On his travels, Shah introduces us (rather cynically, in my view) to local culture and character. He's accompanied by his faithful (in the Christian sense) guide, Samson, and sometimes also by the driver of the Emperor's jeep, Bahru the Somalian. Their trials and tribulations are interesting, but must, I think, be taken with a grain of salt. For all the interesting stuff Shaw give us, I find his accounts suspect. While I'm sure most of its truthful, some of it (and especially his framing story - the reason for the quest) feel a little forced, as if partly invented to create a good story. I don't mind this, exactly - Shah himself in the book refers to himself as someone prone to exaggeration - I prefer it when the line between fake and real is either more obvious... or less.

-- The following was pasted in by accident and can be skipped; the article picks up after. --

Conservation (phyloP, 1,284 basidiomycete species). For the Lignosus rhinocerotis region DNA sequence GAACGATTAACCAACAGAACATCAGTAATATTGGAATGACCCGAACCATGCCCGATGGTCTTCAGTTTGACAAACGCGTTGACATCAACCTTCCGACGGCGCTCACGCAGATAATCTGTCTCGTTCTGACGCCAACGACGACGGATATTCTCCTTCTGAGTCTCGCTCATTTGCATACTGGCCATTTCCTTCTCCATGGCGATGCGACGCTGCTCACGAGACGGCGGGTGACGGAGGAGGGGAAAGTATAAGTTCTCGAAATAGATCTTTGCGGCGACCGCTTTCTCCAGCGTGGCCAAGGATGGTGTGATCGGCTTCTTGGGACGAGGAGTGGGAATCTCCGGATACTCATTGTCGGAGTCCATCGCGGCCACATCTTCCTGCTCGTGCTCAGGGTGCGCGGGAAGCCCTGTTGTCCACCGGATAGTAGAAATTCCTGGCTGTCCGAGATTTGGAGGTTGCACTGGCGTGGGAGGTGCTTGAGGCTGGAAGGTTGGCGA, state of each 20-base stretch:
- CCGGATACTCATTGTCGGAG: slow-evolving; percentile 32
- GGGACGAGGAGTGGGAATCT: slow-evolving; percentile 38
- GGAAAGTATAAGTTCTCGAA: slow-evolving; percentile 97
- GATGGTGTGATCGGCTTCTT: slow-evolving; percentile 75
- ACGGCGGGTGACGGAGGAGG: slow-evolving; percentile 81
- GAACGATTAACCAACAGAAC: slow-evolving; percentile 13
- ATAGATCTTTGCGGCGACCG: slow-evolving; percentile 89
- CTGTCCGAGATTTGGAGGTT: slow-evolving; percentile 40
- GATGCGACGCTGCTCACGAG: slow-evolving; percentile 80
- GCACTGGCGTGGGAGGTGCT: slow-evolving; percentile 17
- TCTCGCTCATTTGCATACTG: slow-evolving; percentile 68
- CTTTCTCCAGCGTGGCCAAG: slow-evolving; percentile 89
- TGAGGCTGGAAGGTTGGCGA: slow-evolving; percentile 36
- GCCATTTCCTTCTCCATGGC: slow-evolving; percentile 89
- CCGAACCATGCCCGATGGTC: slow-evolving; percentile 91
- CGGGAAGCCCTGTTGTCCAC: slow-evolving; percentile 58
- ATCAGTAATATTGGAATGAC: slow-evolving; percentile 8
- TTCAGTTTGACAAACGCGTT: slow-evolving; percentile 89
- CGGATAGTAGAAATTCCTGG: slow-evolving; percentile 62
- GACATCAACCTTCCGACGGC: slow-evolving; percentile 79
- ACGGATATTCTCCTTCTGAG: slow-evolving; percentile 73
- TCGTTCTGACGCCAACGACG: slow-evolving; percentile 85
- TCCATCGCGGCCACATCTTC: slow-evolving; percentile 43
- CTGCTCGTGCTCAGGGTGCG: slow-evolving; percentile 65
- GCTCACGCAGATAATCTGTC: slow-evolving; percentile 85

The real value in a book like this is exposure to interesting characters and traditions. I've yoinked a great many NPCs, situations, and cultural quirks from travelogues just like this one and plunked them wholesale into my fantasy settings. What I might get from this book, for example, are the hyaena men of Harar, who must feed the wild hyaenas nightly to prevent them from eating the town's children.

Then there's Byron de Prorok's account of The Mad Sultan Ghogoli, who kept legions of children enslaved. "The despot forced them to work in the mines where they were guarded by brutal warders, who wielded hippopotamus-hide whips. The sultan was rumoured to be a hundred years old, and to have a thousand wives. Anyone who crossed him was strung up on a tree by the thumbs until he fell away from them. Ghogoli was more than a little reminiscent of Rider Haggard's own antagonist, Gogool" [from his book King Solomon's Mines, which although set in South Africa is heavily informed by many of the same travels in Ethiopia as Shah].